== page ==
In response, MTN accepted the decision of the Agence de Régulation des Télécommunications (ART), said it was pleased that it clarified matters and brought the not-so-cordial relations between them and Camtel to an end. MTN, through itspress statement, promised to abide by the rules and to work in together with ART.
It also reiterated the need to put up the fibre infrastructure in place, stressing that it would resolve the problem of interference and increase the capacity of its network, thereby allowing subscribers to have better quality services.
Camtel may have a monopoly over national infrastructure but it has signally failed to build a national fibre backbone despite keeping prices on its SAT3 capacity the highest anywhere long the whole African section of the route. Furthermore, despite being given rights to operate the fibre on the Yaounde-Doba (in southern Chad) oil pipeline, it has failed to close the 273 kilometre gap that would have connected it to its SAT3 landing station. What is the point of having a protected monopoly if it fails to deliver?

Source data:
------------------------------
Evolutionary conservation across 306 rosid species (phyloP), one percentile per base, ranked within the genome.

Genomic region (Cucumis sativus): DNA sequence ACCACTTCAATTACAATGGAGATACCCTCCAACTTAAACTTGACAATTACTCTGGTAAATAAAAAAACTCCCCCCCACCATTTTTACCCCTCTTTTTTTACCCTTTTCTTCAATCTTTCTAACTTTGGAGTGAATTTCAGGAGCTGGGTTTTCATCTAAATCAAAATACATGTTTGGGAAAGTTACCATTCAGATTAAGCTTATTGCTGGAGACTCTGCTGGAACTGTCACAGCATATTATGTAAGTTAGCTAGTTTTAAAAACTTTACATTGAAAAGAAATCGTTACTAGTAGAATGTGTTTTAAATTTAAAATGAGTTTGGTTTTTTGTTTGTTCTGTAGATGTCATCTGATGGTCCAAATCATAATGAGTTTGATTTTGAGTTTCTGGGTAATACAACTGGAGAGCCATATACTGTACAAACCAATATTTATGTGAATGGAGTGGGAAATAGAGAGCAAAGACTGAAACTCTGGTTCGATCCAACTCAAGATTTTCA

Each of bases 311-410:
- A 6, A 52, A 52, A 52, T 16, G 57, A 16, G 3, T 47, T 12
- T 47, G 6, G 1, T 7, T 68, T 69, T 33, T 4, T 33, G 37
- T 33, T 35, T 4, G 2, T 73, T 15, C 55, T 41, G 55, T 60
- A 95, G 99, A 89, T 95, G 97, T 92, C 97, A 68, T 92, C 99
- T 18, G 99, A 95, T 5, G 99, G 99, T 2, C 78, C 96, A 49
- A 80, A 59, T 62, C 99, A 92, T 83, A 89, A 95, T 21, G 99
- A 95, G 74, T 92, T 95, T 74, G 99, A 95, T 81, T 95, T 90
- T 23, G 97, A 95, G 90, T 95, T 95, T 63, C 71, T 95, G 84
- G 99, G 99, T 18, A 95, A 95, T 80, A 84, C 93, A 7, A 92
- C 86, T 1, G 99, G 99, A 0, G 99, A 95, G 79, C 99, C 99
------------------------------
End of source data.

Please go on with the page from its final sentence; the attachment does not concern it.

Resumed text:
The Government of Guinea-Bissau last week published the results of an audit it requested concerning Portugal Telecom’s (PT’s) alleged mismanagement of national fixed line operator Guine Telecom (GT) and its mobile arm Guinetel. The report concludes the Portuguese company is responsible ‘for the mismanagement of the two companies’. The investigation considered PT’s financial and technical management of GT and Guinetel, as well as the Internet service provided by Portugal Telecom since 2004.
The consultant who led the audit into technical and legal matters for the two domestic operators, Adam Sheriff, found a lack of policy concerning training of staff but more damningly, his report accused PT of not investing in the network, its access services and of not respecting the rules of management. ‘Given that PT had a management contract and was paid for it, much of the responsibility for the current situation of the two companies should be given to the PT. But we must also see that the relationship during that time, between PT and the government was not the best, was not cordial.
There was a lack of trust between the parties,’ Sheriff said, also expressing surprise that PT had not expanded either operator’s network access capabilities or services. PT left Guinea-Bissau in 2008.